Warning: Do not keep reading if you have not watched the first five episodes of “House of Cards” Season 2. Up next, “Chapter 18.”
Where we are:
The dealings with China continue, as Raymond Tusk’s business partner, Mr. Feng, tells Frank he is going to hold the building of a Long Island Sound bridge hostage until the administration agrees to aggressively pursue the World Trade Organization lawsuit against China for currency manipulation.
You see, Feng realizes that free-flowing currency is inevitable, but he wants to be able to look as if the U.S. forced it upon China, not that China gave in. He also fails to mention that it will personally help his business dealings to the tune of millions of dollars, but Frank is no dummy.
In fact, Frank is so concerned about what pursuing this lawsuit will do to the summit they’re having with China (since a lot of the delegates want the lawsuit dropped) that he stands up to Feng. Of course, that’s just his story for the president. It’s certainly not without merit, but his real reason for doing this is to keep knocking Tusk down a peg at every opportunity.
Honestly, the season is kind of losing us at this point. Either the issue at hand or Frank’s machinations (and preferably both) have to be compelling. In this case, neither are. The Chinese business/currency/cyber-terrorism plots are just not interesting. Could they be? Maybe, maybe not — but they aren’t being presented that way here.
That wouldn’t be a problem if we were enjoying watching Frank run his schemes around Raymond Tusk. But we aren’t. Tusk hasn’t been established as enough of a villain for us to enjoy this. It’s also wildly disappointing that he’s not being written as more of a match for Frank. They got a good actor to go toe-to-toe with Frank, both of them moving the chess pieces around, trying to move their shared king (the president) into the best position.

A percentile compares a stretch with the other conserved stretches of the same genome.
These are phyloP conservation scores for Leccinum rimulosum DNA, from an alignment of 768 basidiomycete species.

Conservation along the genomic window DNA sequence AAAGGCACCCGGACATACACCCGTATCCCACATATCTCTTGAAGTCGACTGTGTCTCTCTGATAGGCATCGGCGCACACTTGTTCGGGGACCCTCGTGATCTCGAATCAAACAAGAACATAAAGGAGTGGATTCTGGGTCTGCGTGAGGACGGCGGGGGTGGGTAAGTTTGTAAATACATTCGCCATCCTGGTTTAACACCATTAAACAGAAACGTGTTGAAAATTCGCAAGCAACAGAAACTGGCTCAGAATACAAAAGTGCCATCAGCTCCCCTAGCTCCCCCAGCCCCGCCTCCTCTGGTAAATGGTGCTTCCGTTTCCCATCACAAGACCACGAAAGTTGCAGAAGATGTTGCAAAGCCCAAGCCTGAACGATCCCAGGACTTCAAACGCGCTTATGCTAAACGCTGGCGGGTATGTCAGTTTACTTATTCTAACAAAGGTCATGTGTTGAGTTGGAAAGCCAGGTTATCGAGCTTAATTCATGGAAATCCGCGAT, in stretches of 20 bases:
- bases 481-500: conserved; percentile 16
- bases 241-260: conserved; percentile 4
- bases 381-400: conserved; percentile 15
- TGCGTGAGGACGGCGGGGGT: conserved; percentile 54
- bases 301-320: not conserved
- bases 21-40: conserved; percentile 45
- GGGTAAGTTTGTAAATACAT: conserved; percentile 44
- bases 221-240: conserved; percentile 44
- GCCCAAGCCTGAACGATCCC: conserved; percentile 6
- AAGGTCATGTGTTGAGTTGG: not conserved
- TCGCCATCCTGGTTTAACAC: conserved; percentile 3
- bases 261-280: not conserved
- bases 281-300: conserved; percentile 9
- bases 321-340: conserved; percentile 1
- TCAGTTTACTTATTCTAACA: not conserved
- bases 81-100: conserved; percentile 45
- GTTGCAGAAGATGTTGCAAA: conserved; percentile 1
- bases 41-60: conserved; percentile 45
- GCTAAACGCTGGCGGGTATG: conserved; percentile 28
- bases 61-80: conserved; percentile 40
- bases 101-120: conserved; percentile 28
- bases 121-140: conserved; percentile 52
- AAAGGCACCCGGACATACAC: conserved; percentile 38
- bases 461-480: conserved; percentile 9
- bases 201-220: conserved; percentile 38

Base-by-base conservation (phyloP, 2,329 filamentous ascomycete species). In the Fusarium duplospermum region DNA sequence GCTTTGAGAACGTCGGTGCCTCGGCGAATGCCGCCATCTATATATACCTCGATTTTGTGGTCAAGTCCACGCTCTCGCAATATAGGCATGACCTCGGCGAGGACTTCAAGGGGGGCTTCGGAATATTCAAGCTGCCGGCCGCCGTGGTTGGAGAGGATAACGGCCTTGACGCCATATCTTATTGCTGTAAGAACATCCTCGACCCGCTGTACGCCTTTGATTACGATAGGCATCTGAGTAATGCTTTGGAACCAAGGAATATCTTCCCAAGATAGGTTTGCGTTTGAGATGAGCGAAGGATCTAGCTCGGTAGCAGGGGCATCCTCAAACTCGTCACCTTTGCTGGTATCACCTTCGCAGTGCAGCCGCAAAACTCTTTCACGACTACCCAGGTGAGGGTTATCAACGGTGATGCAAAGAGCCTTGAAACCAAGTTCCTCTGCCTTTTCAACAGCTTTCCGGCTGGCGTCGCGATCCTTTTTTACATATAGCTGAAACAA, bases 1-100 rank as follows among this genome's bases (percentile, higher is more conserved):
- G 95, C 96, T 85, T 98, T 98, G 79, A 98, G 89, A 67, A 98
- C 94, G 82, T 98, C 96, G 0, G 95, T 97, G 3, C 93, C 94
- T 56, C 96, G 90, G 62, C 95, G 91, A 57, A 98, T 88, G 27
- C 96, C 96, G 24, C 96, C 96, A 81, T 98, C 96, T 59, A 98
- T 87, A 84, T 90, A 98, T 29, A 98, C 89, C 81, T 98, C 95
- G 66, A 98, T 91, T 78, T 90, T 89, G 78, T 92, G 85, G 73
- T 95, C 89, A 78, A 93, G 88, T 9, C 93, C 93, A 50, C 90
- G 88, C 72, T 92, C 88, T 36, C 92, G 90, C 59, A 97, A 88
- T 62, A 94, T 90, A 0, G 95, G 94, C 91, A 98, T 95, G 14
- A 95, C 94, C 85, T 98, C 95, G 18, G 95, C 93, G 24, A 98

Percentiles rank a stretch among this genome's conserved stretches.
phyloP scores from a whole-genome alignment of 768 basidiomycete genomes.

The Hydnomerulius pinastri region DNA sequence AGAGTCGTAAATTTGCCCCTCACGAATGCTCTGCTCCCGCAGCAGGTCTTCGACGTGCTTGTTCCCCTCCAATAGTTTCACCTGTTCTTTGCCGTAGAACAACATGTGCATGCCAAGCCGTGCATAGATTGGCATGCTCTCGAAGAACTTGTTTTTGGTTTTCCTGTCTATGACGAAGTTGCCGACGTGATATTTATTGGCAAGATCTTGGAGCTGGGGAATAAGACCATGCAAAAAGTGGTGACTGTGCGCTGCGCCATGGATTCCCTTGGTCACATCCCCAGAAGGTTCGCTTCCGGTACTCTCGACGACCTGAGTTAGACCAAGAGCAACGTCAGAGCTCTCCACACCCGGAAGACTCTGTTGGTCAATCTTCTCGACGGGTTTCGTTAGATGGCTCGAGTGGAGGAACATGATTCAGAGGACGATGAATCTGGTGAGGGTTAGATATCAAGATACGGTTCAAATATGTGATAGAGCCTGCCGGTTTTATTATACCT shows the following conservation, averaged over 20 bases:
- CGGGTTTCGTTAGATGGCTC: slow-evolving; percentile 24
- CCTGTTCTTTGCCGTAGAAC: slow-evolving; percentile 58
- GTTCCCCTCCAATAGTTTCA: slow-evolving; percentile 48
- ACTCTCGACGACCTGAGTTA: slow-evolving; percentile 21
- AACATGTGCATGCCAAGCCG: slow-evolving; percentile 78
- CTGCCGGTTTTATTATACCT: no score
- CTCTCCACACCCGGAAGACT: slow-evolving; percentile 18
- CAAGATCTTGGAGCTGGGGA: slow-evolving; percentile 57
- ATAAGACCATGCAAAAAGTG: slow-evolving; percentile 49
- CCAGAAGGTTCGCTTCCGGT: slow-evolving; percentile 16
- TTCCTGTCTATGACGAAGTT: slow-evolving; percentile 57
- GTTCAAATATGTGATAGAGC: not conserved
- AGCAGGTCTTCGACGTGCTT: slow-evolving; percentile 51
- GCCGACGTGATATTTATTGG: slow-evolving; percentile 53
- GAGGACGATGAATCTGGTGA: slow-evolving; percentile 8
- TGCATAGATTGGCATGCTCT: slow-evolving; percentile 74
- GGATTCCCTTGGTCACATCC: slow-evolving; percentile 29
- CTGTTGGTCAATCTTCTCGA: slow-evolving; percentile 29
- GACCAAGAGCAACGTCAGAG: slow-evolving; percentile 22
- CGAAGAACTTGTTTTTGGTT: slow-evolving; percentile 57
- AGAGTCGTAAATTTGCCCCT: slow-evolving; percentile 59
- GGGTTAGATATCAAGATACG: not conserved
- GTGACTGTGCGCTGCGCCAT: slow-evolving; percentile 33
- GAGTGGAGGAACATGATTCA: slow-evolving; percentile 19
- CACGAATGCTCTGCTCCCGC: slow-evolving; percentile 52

But that’s not what’s happening. Tusk keeps looking more and more like a sad old fool, especially when he gets all maudlin about the president hanging up on him. What are you, 12? Did your girlfriend just hang up on you? Please.
The White House-Underwood stuff needs to find its spark, and fast, because it doesn’t say a lot when we’d rather watch an hour made up of a combination of what’s going on with Claire and Jimmi Simpson as the guinea pig-loving hacker.
Turning to those two plots, Claire has a new man in her life in the form of Seth Grayson. He’s after Connor’s job as her communications director (we thought Connor was her chief of staff, but he says “com director”). Anyway, Grayson tracks down the wife of Claire’s deceased abortion doctor and gets his hands on the doctor’s journal, which has evidence in it to contradict her story.
Instead of outing her or asking for money, Grayson wants a job. He says Claire can hire him as “help” for Connor, but Connor will hate working with him and eventually leave when a job offer just happens to come his way (one that Grayson will arrange, of course).
It’s quite tense waiting for the other shoe to drop with Claire’s plotline since the CNN interview. As all of this is happening behind the scenes, publicly she’s meeting with Congresswoman Brooks and the first lady so that they can can pursue sexual assault in the military as a platform issue.
Finally, Lucas gets taken down. Gavin tries to warn him off without getting too explicit, which causes the Secret Service liaison to threaten Cashew (we thought he was just going to crush Cashew. Just for the threat, we hope that guy dies). But the Cashew threat keeps Gavin in line, and he sends Lucas into the sting operation, where he is arrested by a group of federal agents. Poor, sweet, dumb Lucas.
There’s also this side plot of Frank being at a Civil War re-enactment center ground-breaking, where he meets a man who plays his great-great-great-grandfather Augustus Underwood, who was killed at the Bloody Angle battle during the Civil War. It gets to Frank (and is mildly interesting for the viewers), as he buries his class ring at the ground-breaking site.
Frank: “Avoid wars you can’t win and never raise your flag for an asinine cause like slavery.”
Frank: “In Gaffney, we had our own brand of diplomacy. Shake with your right hand, but hold a rock in your left.”
Frank: “The most you can buy is influence. But I wield constitutional authority.”